Musk did not start SpaceX to create wealth. He did it because he wanted to colonize Mars.
Initially, Musk tried to buy a launch from a Russian provider to land a greenhouse on Mars.
Musk: In 2002, once it became clear that PayPal was going to get sold, I was having a conversation with a friend of mine, the entrepreneur Adeo Ressi, who was actually my college housemate. I’d been staying at his home for the weekend, and we were coming back on a rainy day, stuck in traffic on the Long Island Expressway. He was asking me what I would do after PayPal. And I said, well, I’d always been really interested in space, but I didn’t think there was anything I could do as an individual. But, I went on, it seemed clear that we would send people to Mars. Suddenly I began to wonder why it hadn’t happened already. Later I went to the NASA website so I could see the schedule of when we’re supposed to go.
Musk: So I started with a crazy idea to spur the national will. I called it the Mars Oasis missions. The idea was to send a small greenhouse to the surface of Mars, packed with dehydrated nutrient gel that could be hydrated on landing. You’d wind up with this great photograph of green plants and red background—the first life on Mars, as far as we know, and the farthest that life’s ever traveled. It would be a great money shot, plus you’d get a lot of engineering data about what it takes to maintain a little greenhouse and keep plants alive on Mars. If I could afford it, I figured it would be a worthy expenditure of money, with no expectation of financial return.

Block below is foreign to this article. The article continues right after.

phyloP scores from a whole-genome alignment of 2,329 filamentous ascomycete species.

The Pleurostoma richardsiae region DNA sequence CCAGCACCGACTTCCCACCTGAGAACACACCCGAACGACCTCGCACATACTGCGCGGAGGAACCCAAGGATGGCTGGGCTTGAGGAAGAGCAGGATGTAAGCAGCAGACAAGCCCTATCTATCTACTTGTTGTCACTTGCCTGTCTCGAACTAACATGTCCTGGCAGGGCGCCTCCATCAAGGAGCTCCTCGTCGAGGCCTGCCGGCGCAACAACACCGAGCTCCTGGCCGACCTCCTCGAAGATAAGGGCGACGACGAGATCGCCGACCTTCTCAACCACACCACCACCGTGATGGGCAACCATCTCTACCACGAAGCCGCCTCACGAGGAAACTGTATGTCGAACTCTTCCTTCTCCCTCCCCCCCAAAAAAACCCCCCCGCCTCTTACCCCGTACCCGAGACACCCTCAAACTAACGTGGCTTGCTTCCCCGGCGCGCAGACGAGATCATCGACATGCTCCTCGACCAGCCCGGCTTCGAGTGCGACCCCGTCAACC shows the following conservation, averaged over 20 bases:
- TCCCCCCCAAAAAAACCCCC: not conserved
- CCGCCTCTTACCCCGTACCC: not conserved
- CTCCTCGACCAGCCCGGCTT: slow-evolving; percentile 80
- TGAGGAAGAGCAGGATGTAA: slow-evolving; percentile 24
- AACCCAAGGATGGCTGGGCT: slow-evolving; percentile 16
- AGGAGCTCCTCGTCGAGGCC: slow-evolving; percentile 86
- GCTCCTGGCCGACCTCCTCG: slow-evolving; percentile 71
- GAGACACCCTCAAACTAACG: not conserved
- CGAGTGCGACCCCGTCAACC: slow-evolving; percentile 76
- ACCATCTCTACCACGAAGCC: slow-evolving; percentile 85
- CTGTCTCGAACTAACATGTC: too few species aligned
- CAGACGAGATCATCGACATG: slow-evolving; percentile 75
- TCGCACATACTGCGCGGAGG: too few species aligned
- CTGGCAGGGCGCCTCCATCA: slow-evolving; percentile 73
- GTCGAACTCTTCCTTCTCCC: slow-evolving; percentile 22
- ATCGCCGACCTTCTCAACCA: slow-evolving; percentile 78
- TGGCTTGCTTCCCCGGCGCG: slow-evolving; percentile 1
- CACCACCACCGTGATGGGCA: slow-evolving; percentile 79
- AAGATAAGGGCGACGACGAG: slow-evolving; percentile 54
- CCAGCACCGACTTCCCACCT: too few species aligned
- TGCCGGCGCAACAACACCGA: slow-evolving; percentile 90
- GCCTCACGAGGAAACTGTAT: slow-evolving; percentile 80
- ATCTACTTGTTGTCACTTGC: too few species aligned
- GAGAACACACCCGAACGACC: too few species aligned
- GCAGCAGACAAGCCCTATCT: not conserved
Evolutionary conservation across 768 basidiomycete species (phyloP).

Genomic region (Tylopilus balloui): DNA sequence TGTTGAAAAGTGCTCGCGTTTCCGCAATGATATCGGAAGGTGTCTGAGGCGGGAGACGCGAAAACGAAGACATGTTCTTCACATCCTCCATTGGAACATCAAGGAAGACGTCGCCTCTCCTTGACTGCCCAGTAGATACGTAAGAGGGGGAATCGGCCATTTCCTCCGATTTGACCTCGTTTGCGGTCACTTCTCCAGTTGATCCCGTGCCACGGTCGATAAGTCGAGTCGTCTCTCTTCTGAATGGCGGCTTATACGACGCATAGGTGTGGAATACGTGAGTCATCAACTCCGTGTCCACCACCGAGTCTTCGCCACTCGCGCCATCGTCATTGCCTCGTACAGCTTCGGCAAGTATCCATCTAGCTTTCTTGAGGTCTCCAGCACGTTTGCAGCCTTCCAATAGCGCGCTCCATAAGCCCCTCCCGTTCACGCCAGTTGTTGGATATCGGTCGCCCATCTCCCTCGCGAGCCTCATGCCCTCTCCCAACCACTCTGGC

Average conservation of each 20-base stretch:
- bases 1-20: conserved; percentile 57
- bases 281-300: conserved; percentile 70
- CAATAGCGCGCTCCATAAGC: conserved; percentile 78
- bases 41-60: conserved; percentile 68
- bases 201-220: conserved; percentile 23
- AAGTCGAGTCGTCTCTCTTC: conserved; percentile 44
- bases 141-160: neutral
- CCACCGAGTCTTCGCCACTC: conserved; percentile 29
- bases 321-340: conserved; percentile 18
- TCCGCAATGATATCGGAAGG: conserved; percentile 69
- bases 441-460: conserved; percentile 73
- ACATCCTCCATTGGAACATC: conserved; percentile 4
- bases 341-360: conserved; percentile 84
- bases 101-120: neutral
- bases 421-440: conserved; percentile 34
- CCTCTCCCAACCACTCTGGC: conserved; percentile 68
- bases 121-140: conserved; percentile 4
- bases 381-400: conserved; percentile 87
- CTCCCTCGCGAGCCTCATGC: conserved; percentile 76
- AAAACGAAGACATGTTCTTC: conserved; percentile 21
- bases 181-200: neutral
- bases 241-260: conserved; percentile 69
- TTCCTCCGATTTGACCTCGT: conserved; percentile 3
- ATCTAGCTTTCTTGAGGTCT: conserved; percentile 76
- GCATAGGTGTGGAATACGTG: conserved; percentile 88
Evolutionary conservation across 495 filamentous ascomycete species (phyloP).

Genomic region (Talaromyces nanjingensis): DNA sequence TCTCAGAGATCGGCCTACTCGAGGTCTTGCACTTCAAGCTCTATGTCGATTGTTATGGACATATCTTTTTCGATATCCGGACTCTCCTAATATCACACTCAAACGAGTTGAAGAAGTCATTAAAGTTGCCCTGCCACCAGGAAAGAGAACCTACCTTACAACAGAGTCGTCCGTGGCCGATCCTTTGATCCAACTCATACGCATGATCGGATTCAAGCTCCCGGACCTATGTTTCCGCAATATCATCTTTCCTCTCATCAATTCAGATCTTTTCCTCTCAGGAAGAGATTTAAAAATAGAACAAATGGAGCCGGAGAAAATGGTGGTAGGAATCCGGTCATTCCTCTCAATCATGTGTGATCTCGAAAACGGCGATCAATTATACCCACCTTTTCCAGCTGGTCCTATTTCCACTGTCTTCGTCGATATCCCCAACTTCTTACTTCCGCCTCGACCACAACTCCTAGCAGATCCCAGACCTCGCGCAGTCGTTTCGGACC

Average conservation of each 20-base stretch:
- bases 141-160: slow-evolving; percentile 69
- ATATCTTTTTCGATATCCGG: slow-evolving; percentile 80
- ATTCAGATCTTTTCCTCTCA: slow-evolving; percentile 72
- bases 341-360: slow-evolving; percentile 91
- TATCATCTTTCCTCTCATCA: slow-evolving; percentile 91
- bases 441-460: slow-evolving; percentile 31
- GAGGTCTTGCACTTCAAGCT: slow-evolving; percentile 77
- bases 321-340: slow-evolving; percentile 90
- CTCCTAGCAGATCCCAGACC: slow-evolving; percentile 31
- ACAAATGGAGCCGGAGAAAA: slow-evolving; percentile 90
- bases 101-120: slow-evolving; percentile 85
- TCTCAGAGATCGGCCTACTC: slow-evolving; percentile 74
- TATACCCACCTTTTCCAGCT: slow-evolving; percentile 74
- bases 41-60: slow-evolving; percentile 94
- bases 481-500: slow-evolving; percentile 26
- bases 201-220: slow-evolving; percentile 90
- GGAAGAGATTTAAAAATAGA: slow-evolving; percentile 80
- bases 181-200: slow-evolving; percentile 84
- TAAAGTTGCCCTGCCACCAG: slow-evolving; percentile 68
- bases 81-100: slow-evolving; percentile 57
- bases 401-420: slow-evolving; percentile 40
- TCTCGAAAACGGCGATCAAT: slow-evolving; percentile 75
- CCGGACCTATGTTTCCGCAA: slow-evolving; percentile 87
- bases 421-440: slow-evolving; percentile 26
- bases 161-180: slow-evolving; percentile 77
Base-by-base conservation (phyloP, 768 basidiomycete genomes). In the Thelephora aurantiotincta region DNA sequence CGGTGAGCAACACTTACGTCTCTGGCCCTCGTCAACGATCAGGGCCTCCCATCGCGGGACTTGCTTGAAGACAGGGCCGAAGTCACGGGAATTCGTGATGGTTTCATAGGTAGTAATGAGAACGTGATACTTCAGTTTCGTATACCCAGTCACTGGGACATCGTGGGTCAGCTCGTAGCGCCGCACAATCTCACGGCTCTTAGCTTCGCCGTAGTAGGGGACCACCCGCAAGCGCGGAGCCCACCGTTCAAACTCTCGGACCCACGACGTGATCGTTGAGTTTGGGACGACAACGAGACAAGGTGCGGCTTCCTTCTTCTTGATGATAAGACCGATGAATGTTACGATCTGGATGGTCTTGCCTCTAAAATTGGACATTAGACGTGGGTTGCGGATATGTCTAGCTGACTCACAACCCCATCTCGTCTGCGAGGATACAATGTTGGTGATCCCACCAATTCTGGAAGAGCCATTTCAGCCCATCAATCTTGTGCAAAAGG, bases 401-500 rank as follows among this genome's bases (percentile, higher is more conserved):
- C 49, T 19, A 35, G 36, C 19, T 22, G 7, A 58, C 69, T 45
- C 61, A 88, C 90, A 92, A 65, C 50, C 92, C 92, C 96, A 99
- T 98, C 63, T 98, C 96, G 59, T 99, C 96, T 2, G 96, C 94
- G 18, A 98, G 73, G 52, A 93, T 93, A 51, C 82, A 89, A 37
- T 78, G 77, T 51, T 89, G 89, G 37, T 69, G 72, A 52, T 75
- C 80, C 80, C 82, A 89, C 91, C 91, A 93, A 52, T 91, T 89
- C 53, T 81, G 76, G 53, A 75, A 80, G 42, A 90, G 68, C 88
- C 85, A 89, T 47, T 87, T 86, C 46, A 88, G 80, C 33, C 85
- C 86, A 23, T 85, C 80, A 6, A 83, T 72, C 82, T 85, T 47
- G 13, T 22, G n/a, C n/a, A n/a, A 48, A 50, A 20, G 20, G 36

But the process of buying the Russian rockets (repurposed ICBMs) got him thinking about the economics of a rocket launch:
The real reason we weren’t going to Mars wasn’t a lack of national will; it was that we didn’t have cheap enough rocket technology to get there on a reasonable budget.
Musk: We needed to set rocket technology on a path of rapid improvement. In the course of trying to put together Mars Oasis, I had talked to a number of people in the space industry and got a sense of who was technically astute and who wasn’t. So I put together a team, and over a series of Saturdays I had them do a feasibility study about building rockets more efficiently. It became clear that there wasn’t anything to prevent us from doing it.
Musk took a big risk starting SpaceX. After 3 of his Falcon 1 launches failed, he was days away from bankruptcy when the fourth launch succeeded.
These days SpaceX is very successful, but the Falcon 9 is nothing more than a stepping stone, an intermediate design that helps generate revenue and engineering information for the real goal: developing the BFR, the largest rocket ever, designed to be fully reusable and capable of regular roundtrips to Mars.